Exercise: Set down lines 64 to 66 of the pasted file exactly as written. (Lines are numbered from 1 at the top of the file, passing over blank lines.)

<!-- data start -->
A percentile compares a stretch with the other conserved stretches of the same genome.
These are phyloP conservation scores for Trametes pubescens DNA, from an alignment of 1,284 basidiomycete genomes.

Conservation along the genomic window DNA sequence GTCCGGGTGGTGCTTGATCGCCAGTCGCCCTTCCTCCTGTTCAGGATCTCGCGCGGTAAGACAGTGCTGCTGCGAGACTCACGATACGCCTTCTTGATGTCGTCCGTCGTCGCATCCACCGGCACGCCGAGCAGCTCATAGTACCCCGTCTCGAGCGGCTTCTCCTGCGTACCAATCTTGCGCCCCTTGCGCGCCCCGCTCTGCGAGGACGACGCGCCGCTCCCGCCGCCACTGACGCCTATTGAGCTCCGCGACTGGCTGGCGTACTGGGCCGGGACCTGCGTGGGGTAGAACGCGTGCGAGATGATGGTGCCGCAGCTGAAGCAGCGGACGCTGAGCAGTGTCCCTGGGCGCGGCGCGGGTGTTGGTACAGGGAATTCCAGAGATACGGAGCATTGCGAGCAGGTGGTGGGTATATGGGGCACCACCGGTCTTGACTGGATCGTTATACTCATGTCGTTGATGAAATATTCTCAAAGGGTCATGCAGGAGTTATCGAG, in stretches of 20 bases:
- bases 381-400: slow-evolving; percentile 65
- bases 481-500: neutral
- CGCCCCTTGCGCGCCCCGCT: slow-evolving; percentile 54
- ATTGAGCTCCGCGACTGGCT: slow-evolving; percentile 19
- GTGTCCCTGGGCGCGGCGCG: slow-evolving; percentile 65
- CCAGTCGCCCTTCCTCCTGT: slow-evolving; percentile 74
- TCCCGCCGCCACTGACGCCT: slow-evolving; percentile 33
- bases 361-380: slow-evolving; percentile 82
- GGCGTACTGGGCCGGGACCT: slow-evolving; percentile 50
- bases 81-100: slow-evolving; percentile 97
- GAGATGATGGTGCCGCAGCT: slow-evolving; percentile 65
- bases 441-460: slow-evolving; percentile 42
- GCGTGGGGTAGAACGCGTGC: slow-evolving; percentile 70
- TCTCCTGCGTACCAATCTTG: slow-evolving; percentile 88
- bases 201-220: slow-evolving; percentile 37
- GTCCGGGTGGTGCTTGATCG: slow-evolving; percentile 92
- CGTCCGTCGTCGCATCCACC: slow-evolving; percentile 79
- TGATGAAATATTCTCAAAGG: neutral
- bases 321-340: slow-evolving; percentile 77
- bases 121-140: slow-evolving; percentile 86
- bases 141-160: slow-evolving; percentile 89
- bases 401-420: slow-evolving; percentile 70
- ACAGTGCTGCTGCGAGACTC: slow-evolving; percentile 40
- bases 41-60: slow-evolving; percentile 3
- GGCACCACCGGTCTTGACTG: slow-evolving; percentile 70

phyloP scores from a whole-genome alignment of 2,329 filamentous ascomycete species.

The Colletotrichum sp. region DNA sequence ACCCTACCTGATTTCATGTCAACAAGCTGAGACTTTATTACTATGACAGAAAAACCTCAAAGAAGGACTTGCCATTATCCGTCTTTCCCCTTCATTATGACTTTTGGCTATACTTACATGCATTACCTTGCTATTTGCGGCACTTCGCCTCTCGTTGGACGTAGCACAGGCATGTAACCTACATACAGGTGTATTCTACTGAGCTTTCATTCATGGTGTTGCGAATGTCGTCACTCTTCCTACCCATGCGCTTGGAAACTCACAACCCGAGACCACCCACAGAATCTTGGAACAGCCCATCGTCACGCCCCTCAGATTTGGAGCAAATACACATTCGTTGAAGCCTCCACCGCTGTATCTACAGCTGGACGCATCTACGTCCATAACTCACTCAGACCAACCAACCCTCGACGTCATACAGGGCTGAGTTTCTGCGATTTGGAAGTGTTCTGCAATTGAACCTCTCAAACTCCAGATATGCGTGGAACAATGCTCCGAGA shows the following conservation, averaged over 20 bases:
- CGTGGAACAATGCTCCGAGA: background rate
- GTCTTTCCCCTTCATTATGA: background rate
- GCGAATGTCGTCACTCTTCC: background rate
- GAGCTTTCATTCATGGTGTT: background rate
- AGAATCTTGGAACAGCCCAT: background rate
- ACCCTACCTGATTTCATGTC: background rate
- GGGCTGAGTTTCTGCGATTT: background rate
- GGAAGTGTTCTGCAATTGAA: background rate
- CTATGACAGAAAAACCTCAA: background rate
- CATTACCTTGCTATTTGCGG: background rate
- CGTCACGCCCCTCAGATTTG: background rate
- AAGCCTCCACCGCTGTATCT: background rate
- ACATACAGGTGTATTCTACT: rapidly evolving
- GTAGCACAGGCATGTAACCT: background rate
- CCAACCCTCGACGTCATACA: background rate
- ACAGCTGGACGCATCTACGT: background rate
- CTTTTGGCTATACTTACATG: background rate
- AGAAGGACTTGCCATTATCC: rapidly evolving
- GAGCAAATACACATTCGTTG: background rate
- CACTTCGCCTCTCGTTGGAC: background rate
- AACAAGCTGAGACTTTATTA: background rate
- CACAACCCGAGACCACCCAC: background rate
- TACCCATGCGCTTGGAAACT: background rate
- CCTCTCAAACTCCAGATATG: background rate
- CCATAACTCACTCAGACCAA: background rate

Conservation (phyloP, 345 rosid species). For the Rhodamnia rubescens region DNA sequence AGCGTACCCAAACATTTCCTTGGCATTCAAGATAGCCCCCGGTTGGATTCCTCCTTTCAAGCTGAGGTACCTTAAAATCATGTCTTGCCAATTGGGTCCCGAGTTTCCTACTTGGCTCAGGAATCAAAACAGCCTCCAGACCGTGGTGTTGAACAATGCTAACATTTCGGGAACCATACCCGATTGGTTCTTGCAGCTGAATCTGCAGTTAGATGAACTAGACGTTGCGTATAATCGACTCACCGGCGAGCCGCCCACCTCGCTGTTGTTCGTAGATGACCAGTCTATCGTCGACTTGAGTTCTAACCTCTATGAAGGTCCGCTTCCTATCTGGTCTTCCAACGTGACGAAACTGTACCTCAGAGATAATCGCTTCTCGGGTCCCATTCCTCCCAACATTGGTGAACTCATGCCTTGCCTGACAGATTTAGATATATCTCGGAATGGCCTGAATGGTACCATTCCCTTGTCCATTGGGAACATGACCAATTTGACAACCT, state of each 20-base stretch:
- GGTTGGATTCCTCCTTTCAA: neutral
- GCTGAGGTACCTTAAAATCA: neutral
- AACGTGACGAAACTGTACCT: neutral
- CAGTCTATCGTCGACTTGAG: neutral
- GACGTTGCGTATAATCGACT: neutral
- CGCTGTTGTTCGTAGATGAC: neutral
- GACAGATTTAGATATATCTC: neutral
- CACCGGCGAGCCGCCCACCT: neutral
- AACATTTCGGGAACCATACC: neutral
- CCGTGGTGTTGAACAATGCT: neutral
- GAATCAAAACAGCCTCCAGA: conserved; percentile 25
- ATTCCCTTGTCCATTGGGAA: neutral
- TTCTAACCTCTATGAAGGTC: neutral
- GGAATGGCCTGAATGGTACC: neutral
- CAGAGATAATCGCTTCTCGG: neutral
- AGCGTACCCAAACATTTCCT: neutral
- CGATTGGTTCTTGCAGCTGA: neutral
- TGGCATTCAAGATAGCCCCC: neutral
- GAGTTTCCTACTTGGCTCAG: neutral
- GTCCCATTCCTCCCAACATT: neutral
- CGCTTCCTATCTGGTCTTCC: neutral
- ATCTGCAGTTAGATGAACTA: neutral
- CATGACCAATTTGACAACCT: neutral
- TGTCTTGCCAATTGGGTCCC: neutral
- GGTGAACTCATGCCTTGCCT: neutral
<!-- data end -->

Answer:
- CACCGGCGAGCCGCCCACCT: neutral
- AACATTTCGGGAACCATACC: neutral
- CCGTGGTGTTGAACAATGCT: neutral